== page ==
Forex traders enjoy the utmost in financial market liquidity. Boasting over US$5 trillion in average daily turnover, there is always a counterparty for your trade.
4. Market Growth
The forex exists as a decentralised, digital marketplace. Due to its global reach, the potential for expansion and growth is far greater than that of traditional stock exchanges.
5. Profit Potential
The multitude of opportunities, simplicity, leverage and liquidity enable forex traders to pursue profits as they see fit. In forex trading, you are free to take long or short positions in foreign currencies while applying leverage in a liquid, opportune atmosphere. Each of these facets helps boost profitability immensely.
Cons Of Trading Forex
In finance, there are no free lunches; trading forex currency pairs is no different. If you're interested in becoming active in the foreign currency exchange, there are a few downsides to be aware of:
Forex currency pairs are traded on margin, thus they may be highly leveraged. And, although leverage can generate extraordinary returns, it may also bring substantial capital loss. Make no mistake, a haphazard use of leverage is ill-advised and can lead to financial catastrophe.
The forex markets are able to exhibit high degrees of volatility very quickly. Sudden fluctuations in exchange rates are not uncommon, as unexpected events frequently heighten pricing volatility. If not accounted for by strong risk management principles, detrimental price action can cause significant loss.
Forex trading is an ever-evolving endeavour, requiring constant education. The markets are always changing―what worked yesterday may not work today! To address the dynamic nature of currency trading, ongoing study and effort is required to stay in-step with the contemporary marketplace.
Is Trading Forex Or Stocks More Profitable?
If you're comparing forex and stocks, it's normal to ask the question "which is more profitable?" Realistically, the correct answer depends upon one's capitalisation, financial objectives and strategic efficacy. However, despite these factors, forex trading furnishes participants with greater capital efficiency―the backbone of achieving sustainable profitability in the markets.
When you trade the forex, you have the ability to get the most from your money. Reduced margin requirements and extended business hours allow you to implement a variety of strategies that stocks simply don't. No matter if you are a short term, day, or swing trader, you can trade more with less on the forex. Further, maximum liquidity helps you stay nimble in the market, avoiding opportunity cost. In stock trading, this isn't the case; your funds can quickly become tied up, causing you to miss profitable opportunities. Unless you deposit additional funds to meet margin requirements, positions may be liquidated and unexpected losses realised.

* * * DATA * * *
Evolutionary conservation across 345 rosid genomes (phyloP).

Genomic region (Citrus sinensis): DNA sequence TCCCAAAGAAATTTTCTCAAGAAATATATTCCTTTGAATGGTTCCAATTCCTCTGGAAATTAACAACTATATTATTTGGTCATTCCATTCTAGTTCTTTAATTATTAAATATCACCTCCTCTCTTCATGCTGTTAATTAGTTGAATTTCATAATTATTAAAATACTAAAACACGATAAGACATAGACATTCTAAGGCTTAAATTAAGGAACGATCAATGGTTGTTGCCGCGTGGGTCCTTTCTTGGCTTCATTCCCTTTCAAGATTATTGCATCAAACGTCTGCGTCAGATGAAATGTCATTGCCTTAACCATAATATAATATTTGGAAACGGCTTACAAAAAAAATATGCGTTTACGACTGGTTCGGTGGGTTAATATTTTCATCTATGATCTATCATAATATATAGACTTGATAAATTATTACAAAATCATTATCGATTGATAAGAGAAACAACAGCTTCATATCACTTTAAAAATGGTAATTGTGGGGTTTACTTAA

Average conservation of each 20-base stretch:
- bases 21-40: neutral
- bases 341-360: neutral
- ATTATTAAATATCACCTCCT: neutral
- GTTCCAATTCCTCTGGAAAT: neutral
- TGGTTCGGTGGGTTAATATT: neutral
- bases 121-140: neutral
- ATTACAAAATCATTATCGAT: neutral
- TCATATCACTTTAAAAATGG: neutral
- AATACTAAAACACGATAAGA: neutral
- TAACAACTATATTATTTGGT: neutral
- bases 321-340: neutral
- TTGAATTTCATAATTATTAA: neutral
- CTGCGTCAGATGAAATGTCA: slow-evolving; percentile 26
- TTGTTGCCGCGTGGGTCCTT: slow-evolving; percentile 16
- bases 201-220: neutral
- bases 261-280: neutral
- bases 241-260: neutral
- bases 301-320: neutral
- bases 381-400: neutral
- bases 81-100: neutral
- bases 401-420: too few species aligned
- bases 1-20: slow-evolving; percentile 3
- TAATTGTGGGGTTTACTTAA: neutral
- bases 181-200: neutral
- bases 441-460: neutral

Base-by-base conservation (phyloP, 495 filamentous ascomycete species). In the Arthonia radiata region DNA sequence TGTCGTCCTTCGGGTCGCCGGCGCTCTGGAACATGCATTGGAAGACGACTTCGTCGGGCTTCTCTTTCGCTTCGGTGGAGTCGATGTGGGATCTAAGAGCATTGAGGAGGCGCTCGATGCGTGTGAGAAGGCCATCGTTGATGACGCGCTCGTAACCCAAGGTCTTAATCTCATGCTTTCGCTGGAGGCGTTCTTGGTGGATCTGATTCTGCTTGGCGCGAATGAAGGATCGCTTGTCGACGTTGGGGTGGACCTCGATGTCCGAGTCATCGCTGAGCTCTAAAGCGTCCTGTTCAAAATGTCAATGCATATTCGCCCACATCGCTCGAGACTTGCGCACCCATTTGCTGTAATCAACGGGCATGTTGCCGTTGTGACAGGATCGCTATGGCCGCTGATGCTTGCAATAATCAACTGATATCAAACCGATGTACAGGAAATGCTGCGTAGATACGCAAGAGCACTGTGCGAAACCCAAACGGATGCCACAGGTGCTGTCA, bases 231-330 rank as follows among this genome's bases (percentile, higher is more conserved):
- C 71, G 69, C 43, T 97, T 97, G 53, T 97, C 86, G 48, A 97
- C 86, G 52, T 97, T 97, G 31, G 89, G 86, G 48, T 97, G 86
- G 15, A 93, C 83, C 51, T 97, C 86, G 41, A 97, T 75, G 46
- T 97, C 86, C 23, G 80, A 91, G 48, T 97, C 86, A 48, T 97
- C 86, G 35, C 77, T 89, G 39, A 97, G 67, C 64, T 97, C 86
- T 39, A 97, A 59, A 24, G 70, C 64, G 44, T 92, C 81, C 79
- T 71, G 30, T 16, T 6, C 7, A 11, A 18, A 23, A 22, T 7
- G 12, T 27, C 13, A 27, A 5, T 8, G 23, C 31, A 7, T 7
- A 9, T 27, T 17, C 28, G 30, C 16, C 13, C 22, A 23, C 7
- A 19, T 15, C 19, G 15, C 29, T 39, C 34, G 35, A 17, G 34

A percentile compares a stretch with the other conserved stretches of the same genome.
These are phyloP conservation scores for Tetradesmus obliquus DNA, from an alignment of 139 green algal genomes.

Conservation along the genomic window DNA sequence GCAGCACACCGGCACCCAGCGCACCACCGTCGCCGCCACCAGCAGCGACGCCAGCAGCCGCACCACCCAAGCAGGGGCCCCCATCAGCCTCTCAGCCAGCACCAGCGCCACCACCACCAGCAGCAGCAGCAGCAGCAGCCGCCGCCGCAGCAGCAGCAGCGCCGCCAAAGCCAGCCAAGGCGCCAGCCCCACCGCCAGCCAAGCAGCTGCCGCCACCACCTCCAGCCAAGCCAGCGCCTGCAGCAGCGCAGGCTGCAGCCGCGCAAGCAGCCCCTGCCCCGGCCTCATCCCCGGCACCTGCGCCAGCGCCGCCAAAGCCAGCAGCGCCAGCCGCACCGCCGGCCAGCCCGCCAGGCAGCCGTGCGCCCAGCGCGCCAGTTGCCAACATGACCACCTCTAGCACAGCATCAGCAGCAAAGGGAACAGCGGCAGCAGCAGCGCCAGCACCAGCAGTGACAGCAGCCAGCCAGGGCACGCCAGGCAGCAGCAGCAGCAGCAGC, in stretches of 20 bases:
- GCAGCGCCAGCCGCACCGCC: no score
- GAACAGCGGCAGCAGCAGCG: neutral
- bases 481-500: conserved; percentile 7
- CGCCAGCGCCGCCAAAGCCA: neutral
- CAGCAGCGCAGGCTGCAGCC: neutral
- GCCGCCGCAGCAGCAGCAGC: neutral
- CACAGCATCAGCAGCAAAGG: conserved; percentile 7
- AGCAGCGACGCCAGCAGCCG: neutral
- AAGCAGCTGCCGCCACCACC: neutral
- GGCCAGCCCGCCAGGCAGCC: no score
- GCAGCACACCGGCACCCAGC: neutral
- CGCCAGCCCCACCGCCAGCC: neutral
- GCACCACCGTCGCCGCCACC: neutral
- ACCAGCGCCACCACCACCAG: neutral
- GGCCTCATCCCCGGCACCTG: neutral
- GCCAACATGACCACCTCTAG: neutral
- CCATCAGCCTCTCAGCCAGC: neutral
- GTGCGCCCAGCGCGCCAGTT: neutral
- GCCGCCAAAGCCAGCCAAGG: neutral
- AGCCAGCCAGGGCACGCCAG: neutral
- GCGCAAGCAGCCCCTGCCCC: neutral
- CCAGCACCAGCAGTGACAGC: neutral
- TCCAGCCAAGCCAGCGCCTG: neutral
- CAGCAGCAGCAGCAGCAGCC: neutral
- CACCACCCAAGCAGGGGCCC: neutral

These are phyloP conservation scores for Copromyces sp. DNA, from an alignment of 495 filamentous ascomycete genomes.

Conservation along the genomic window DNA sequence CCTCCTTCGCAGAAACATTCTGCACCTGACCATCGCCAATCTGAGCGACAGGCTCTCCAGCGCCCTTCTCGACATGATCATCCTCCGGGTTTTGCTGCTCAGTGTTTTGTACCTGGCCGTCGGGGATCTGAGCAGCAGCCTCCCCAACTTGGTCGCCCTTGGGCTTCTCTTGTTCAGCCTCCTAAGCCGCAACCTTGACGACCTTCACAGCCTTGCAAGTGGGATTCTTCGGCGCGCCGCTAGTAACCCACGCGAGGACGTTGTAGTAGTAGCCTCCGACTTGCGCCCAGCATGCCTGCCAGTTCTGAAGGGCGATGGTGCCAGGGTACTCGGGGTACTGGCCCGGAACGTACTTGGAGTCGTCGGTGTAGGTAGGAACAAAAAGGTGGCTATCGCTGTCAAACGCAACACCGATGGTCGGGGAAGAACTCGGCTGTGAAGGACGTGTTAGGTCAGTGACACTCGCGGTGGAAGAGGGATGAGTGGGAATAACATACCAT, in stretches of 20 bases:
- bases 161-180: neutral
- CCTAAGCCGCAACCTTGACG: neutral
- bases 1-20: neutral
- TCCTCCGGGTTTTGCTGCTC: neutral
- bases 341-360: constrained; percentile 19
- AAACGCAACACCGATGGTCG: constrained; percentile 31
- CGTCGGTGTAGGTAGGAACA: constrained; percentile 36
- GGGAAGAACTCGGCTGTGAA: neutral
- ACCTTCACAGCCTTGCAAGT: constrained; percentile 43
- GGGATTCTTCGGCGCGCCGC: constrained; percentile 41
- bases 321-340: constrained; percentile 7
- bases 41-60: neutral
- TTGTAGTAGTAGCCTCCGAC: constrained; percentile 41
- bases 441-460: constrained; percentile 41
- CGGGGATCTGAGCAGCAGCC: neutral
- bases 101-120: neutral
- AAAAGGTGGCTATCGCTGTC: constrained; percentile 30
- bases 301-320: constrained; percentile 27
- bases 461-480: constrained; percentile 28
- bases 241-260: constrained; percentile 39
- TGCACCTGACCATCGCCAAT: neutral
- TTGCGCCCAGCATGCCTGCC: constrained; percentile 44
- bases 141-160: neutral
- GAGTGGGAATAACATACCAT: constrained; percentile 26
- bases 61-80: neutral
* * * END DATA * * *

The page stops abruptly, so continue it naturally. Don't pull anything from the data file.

Given the rock-bottom margins and robust market depth, the forex offers vastly superior capital efficiency when compared to large cap or penny stocks. Trading currency pairs lets you optimise your money's potential in a fluid environment. Regardless of your account balance, or if you are a technical or fundamental trader, the forex markets are opportune avenues to explore.
Summary: Should I Trade Forex Or Stocks?
Ultimately, the decision to trade financial instruments falls upon the individual. Below are a few reasons why many traders favour forex over traditional stock market trading:
- Opportunities: Trading Forex 24/5 means you can access the market for longer than the NYSE's 8/5 operating hours.
- Simplicity: Eight major currency pairs account for the majority of market volume in Forex trading. Eight major S&P 500 stocks account for just 20%.
- Liquidity: Gauging movement in Forex could be easier due to increased market liquidity over stocks.
- Market Growth: Forex has been growing for the last 15 years whereas the stock market has returned to pre-2001 volume.
- Potential Profit / Loss: Small forex market movements can lead to large gains (or losses). The same movements with stocks can be relatively less impactful.
- Leverage: Leverage is a double-edged sword and can dramatically amplify your profits. It can also just as dramatically amplify your losses. Trading foreign exchange/CFDs with any level of leverage may not be suitable for all investors.
As with all things trading, it's important to carefully weigh the pros and cons before jumping in with both feet. Be sure to perform your due diligence ahead of entering either the forex or stock market. A bit of research can help you decide whether forex or shares trading is right for you.
FXCM Research Team
FXCM Research Team consists of a number of FXCM's Market and Product Specialists.
Articles published by FXCM Research Team generally have numerous contributors and aim to provide general Educational and Informative content on Market News and Products.
Retrieved 08 May 2017 http://www.nyxdata.com/Data-Products/NYSE-Volume-Summary#summaries
Retrieved 08 May 2017 https://www.nasdaqtrader.com/Trader.aspx
Retrieved 07 May 2017 https://www.businessinsider.com/heres-how-much-currency-is-traded-every-day-2016-9